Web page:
As I stated, I Am Not A Lawyer, nor a professional translator, but I can try and help.

        Lastly, if you want I can do some bad publicity, but I am not necessarily sure it would be a good idea (at first, before having explored the other possibilities).

  3. Vive la France!

    Barbara’s problems aside (they are problems with publishing in another language/country regardless of the new database) — the only way we can save our orphaned works, and preserve our cultural heritage, is to force copyright holders to take an active part in the maintenance of copyright after a certain point.

    Being French, they’ll probably over do it. And at best it’s only a stop gap.

    Still, copyright is due for a huge shakeup. Barbara’s problems are an illustration of that. It’s impossible to enforce, really, when you go global. When it was just paper, it was good enough. With digital? Everything artificial about it is going to be shaken apart.

  4. Other possibility is check the database regularly (at least every 6 months) and opt-out if you see your books appear.

    One interesting twist in the thing, is (As far as I know, and I am not a lowyer), the book published in France is NOT the work you sold, but a translation, considered a derived work, written by the translator, in which case HE would be the one who could/should oppose.
    HE would be the one who gets at least as much as the publisher.

    And I don’t think it would exonerate the publisher from paying the royalties he agreed on with YOUR contract.

  5. In general I think the motive behind this law is probably a good thing, (making out of print works available), but the implementation will likely cause all sorts of problems. But my first question is, how does this not violate all those international copyright treaties?

    • What does “in print” mean? Is the definition in French by a French publisher? What if the book is in print in America?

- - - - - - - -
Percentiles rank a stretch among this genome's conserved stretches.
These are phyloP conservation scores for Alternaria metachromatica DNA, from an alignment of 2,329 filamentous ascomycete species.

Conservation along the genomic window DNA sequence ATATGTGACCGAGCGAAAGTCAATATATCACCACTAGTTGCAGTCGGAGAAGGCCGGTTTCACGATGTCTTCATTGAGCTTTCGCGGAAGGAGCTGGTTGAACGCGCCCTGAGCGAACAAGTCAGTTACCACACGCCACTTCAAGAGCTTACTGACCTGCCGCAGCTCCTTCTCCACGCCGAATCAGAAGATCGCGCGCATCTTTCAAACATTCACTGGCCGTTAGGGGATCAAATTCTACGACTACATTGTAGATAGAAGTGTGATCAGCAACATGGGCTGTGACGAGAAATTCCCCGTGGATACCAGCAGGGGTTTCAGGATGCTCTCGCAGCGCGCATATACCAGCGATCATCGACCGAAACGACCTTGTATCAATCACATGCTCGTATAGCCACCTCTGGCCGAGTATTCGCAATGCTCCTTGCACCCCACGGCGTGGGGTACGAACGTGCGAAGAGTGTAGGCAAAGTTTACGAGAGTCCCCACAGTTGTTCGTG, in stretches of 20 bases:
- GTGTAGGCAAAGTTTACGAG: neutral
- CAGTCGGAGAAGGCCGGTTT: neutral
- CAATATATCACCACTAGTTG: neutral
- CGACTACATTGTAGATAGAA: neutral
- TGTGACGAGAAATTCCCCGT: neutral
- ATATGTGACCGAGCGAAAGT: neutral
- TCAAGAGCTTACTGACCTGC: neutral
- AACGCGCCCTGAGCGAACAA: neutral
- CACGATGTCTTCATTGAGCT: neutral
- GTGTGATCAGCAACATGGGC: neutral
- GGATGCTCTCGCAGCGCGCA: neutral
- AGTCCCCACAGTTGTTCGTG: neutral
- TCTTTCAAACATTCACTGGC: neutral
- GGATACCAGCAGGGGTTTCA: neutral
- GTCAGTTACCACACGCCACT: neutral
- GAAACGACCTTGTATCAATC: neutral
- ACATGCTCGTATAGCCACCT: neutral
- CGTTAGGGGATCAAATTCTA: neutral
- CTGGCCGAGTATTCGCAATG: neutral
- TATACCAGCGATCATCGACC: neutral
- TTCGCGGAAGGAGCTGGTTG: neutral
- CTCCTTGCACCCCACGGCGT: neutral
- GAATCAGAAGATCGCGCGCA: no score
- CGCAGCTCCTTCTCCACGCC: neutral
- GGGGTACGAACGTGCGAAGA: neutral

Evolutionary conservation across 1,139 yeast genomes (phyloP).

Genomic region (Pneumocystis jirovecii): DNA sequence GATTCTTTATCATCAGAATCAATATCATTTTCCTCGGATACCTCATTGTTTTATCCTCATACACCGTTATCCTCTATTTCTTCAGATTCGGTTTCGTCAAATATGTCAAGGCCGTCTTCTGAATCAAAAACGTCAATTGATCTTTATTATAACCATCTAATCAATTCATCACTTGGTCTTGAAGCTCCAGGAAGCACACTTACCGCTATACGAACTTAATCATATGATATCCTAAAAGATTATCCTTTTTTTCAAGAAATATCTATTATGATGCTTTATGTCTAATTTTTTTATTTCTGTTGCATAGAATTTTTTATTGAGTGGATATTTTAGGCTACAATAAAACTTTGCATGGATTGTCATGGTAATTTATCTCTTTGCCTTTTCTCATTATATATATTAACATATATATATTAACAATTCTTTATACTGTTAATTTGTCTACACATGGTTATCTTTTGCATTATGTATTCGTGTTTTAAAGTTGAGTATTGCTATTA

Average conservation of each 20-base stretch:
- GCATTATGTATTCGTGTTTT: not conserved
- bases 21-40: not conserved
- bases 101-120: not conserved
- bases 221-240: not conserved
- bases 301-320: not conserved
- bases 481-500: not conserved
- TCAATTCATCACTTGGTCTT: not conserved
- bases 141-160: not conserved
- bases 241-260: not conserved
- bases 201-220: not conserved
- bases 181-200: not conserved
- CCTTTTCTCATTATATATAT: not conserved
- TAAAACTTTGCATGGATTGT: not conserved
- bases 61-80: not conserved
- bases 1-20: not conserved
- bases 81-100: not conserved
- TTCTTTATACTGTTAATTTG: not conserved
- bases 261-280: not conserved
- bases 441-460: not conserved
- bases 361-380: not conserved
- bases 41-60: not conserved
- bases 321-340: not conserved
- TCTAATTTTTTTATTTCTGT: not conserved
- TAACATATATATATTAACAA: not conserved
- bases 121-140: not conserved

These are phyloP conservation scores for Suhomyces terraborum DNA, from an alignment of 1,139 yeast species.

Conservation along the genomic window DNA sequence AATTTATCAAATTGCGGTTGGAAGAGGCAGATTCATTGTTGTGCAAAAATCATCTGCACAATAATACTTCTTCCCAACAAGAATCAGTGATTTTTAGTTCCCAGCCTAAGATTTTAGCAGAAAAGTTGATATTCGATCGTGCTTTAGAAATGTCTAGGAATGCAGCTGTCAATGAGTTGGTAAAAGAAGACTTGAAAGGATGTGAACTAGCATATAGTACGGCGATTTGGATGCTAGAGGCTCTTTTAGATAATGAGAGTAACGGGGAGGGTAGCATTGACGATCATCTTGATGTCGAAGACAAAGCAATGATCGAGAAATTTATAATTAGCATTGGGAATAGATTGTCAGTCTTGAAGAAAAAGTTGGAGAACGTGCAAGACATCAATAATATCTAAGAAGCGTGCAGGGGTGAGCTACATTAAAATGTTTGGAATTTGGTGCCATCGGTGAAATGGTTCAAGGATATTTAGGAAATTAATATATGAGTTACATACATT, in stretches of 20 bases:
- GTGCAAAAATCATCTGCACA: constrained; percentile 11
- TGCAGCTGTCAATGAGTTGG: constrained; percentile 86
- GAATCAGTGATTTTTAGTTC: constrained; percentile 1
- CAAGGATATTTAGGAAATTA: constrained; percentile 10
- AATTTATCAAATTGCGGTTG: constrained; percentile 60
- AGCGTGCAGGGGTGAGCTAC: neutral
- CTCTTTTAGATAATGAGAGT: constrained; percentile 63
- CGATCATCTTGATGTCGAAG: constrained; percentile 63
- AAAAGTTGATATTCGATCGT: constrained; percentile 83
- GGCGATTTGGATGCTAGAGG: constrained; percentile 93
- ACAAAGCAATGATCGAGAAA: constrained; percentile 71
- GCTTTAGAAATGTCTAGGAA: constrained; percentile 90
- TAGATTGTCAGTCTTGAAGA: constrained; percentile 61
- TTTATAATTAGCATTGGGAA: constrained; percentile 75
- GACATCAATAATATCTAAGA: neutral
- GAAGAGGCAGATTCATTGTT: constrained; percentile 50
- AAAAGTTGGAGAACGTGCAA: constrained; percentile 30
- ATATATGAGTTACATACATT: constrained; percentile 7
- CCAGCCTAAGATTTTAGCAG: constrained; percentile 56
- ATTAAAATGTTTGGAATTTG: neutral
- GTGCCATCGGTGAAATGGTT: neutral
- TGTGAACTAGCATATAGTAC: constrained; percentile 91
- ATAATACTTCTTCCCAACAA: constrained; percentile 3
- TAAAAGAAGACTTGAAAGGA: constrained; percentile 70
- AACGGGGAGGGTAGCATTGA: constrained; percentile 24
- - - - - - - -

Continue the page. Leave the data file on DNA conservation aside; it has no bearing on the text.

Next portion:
Wherever Amazon reaches, my books are “in print”. If there’s a moment when the book goes out of print, does that make it fair game? It’s legal to steal intellectual property from authors who are very much alive and holding the rights?

      Just because the work is out of print doesn’t mean the thing is in public domain.

      Or maybe if you’re in France trying to legalize theft, it does.

      • I’ve only skimmed through the article, but the headline “Guillotines Copyright” seems a little inflammatory. They’re not claiming or putting the books in the public domain. The authors (or rights holders) are still supposed to be getting paid via this “collective management organization”, rather like the google books deal that was negotiated before it got axed. So it’s not like they’re taking your book and giving it away, more like they’re declaring you incompetent to manage your own affairs and taking over while they pump you full of drugs and lock you in a padded room.

        Believe me, I’m sympathetic to your situation, and I think you’ve got every right to get paid for your work. But as someone with a list of books I’d like for research and can not lay hands on, and others where I’ve paid hundreds of dollars for used copies, (tell me why something is out of print when people are willing to pay ten times the original cover price for used copies?), I’m generally favorable to schemes to make those things available. Ideally the authors could upload their own works, set their own prices, and get paid directly, but nothing’s ever that clean in reality. Really they should restrict this sort of scheme to deceased authors where no one is looking after the estate, or situations where the publication rights are in some sort of legal limbo.

        International copyright enforcement has always been a problem area and probably always will be.

      • “Art. L. 134-1. – On entend par livre indisponible au sens du présent chapitre un livre publié en France avant le 1er janvier 2001 qui ne fait plus l’objet d’une diffusion commerciale par un éditeur et qui ne fait pas actuellement l’objet d’une publication sous une forme imprimée ou numérique.”
        According to that, books that are commercially published (numerically or in print)shouldn’t be considered unavailable .

  6. Writer Beware has a post about this.


    A point they brought up was that the law affects All books that went out of print in France. After the six month opt out period the collective management organization may the license the work for distribution, with no input from the rights holder on terms of the contract.


    “Vive La Nanny State” (in a horrible French accent)